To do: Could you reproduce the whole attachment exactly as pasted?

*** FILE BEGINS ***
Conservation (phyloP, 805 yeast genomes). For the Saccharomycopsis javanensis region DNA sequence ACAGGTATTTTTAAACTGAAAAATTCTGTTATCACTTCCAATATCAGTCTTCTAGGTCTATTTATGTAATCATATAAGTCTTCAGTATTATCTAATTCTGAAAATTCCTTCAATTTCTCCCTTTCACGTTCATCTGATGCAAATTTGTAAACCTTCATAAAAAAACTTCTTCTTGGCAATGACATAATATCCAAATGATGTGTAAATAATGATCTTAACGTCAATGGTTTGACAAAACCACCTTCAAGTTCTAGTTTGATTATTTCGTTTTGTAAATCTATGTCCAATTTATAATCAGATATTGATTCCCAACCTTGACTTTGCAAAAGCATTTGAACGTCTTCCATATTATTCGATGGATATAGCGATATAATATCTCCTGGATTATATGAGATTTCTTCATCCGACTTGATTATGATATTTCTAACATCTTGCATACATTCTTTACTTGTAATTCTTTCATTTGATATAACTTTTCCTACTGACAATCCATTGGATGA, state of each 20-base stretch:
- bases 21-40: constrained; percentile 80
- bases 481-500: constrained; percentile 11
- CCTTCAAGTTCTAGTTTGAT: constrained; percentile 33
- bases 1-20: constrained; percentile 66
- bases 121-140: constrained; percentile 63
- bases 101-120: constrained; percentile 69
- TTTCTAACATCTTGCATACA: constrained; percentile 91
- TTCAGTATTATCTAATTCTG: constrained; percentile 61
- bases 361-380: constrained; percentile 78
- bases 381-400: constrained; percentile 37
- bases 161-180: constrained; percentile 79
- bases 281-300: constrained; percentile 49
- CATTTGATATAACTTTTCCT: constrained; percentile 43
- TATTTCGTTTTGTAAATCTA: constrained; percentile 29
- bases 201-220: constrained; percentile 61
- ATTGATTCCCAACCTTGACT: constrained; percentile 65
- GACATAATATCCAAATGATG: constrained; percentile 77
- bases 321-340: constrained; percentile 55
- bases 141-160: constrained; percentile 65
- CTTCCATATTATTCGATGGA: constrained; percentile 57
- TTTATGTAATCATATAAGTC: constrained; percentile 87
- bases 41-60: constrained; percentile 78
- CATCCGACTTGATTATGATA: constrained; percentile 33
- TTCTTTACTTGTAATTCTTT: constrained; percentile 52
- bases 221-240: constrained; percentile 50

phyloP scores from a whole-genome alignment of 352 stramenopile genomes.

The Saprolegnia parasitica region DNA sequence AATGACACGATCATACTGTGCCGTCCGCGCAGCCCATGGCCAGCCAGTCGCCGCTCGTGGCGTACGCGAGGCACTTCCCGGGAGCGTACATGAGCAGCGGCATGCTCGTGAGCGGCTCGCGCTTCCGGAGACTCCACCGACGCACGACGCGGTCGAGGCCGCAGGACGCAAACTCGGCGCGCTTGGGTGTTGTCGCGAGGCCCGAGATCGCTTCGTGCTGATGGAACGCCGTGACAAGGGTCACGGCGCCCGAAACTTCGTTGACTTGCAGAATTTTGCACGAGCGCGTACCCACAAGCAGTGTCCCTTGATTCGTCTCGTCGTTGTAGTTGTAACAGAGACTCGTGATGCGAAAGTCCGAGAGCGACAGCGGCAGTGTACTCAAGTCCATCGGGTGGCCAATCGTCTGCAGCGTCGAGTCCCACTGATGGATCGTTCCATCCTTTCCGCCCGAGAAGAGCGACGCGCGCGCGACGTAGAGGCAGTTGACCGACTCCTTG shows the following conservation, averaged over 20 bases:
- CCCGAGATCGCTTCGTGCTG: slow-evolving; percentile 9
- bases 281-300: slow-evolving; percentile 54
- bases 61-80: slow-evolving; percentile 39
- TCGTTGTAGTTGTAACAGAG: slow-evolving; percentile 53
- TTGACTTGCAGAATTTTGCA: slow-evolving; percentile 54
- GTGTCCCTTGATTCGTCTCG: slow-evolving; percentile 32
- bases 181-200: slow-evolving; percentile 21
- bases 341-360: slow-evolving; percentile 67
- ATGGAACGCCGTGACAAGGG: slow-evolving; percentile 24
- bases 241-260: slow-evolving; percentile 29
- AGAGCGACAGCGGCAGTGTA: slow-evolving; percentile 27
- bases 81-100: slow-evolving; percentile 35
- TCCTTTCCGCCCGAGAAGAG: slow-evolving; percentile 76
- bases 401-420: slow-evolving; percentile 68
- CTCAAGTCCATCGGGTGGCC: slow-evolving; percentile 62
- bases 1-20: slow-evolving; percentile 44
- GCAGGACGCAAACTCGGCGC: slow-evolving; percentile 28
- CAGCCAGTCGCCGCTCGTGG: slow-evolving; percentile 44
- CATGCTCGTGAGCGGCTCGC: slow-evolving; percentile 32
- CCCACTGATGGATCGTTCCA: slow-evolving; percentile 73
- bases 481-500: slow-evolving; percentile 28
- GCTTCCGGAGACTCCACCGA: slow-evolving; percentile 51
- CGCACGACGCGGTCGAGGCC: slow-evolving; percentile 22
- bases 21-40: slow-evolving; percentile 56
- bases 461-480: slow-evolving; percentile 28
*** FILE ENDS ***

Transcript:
Conservation (phyloP, 805 yeast genomes). For the Saccharomycopsis javanensis region DNA sequence ACAGGTATTTTTAAACTGAAAAATTCTGTTATCACTTCCAATATCAGTCTTCTAGGTCTATTTATGTAATCATATAAGTCTTCAGTATTATCTAATTCTGAAAATTCCTTCAATTTCTCCCTTTCACGTTCATCTGATGCAAATTTGTAAACCTTCATAAAAAAACTTCTTCTTGGCAATGACATAATATCCAAATGATGTGTAAATAATGATCTTAACGTCAATGGTTTGACAAAACCACCTTCAAGTTCTAGTTTGATTATTTCGTTTTGTAAATCTATGTCCAATTTATAATCAGATATTGATTCCCAACCTTGACTTTGCAAAAGCATTTGAACGTCTTCCATATTATTCGATGGATATAGCGATATAATATCTCCTGGATTATATGAGATTTCTTCATCCGACTTGATTATGATATTTCTAACATCTTGCATACATTCTTTACTTGTAATTCTTTCATTTGATATAACTTTTCCTACTGACAATCCATTGGATGA, state of each 20-base stretch:
- bases 21-40: constrained; percentile 80
- bases 481-500: constrained; percentile 11
- CCTTCAAGTTCTAGTTTGAT: constrained; percentile 33
- bases 1-20: constrained; percentile 66
- bases 121-140: constrained; percentile 63
- bases 101-120: constrained; percentile 69
- TTTCTAACATCTTGCATACA: constrained; percentile 91
- TTCAGTATTATCTAATTCTG: constrained; percentile 61
- bases 361-380: constrained; percentile 78
- bases 381-400: constrained; percentile 37
- bases 161-180: constrained; percentile 79
- bases 281-300: constrained; percentile 49
- CATTTGATATAACTTTTCCT: constrained; percentile 43
- TATTTCGTTTTGTAAATCTA: constrained; percentile 29
- bases 201-220: constrained; percentile 61
- ATTGATTCCCAACCTTGACT: constrained; percentile 65
- GACATAATATCCAAATGATG: constrained; percentile 77
- bases 321-340: constrained; percentile 55
- bases 141-160: constrained; percentile 65
- CTTCCATATTATTCGATGGA: constrained; percentile 57
- TTTATGTAATCATATAAGTC: constrained; percentile 87
- bases 41-60: constrained; percentile 78
- CATCCGACTTGATTATGATA: constrained; percentile 33
- TTCTTTACTTGTAATTCTTT: constrained; percentile 52
- bases 221-240: constrained; percentile 50

phyloP scores from a whole-genome alignment of 352 stramenopile genomes.

The Saprolegnia parasitica region DNA sequence AATGACACGATCATACTGTGCCGTCCGCGCAGCCCATGGCCAGCCAGTCGCCGCTCGTGGCGTACGCGAGGCACTTCCCGGGAGCGTACATGAGCAGCGGCATGCTCGTGAGCGGCTCGCGCTTCCGGAGACTCCACCGACGCACGACGCGGTCGAGGCCGCAGGACGCAAACTCGGCGCGCTTGGGTGTTGTCGCGAGGCCCGAGATCGCTTCGTGCTGATGGAACGCCGTGACAAGGGTCACGGCGCCCGAAACTTCGTTGACTTGCAGAATTTTGCACGAGCGCGTACCCACAAGCAGTGTCCCTTGATTCGTCTCGTCGTTGTAGTTGTAACAGAGACTCGTGATGCGAAAGTCCGAGAGCGACAGCGGCAGTGTACTCAAGTCCATCGGGTGGCCAATCGTCTGCAGCGTCGAGTCCCACTGATGGATCGTTCCATCCTTTCCGCCCGAGAAGAGCGACGCGCGCGCGACGTAGAGGCAGTTGACCGACTCCTTG shows the following conservation, averaged over 20 bases:
- CCCGAGATCGCTTCGTGCTG: slow-evolving; percentile 9
- bases 281-300: slow-evolving; percentile 54
- bases 61-80: slow-evolving; percentile 39
- TCGTTGTAGTTGTAACAGAG: slow-evolving; percentile 53
- TTGACTTGCAGAATTTTGCA: slow-evolving; percentile 54
- GTGTCCCTTGATTCGTCTCG: slow-evolving; percentile 32
- bases 181-200: slow-evolving; percentile 21
- bases 341-360: slow-evolving; percentile 67
- ATGGAACGCCGTGACAAGGG: slow-evolving; percentile 24
- bases 241-260: slow-evolving; percentile 29
- AGAGCGACAGCGGCAGTGTA: slow-evolving; percentile 27
- bases 81-100: slow-evolving; percentile 35
- TCCTTTCCGCCCGAGAAGAG: slow-evolving; percentile 76
- bases 401-420: slow-evolving; percentile 68
- CTCAAGTCCATCGGGTGGCC: slow-evolving; percentile 62
- bases 1-20: slow-evolving; percentile 44
- GCAGGACGCAAACTCGGCGC: slow-evolving; percentile 28
- CAGCCAGTCGCCGCTCGTGG: slow-evolving; percentile 44
- CATGCTCGTGAGCGGCTCGC: slow-evolving; percentile 32
- CCCACTGATGGATCGTTCCA: slow-evolving; percentile 73
- bases 481-500: slow-evolving; percentile 28
- GCTTCCGGAGACTCCACCGA: slow-evolving; percentile 51
- CGCACGACGCGGTCGAGGCC: slow-evolving; percentile 22
- bases 21-40: slow-evolving; percentile 56
- bases 461-480: slow-evolving; percentile 28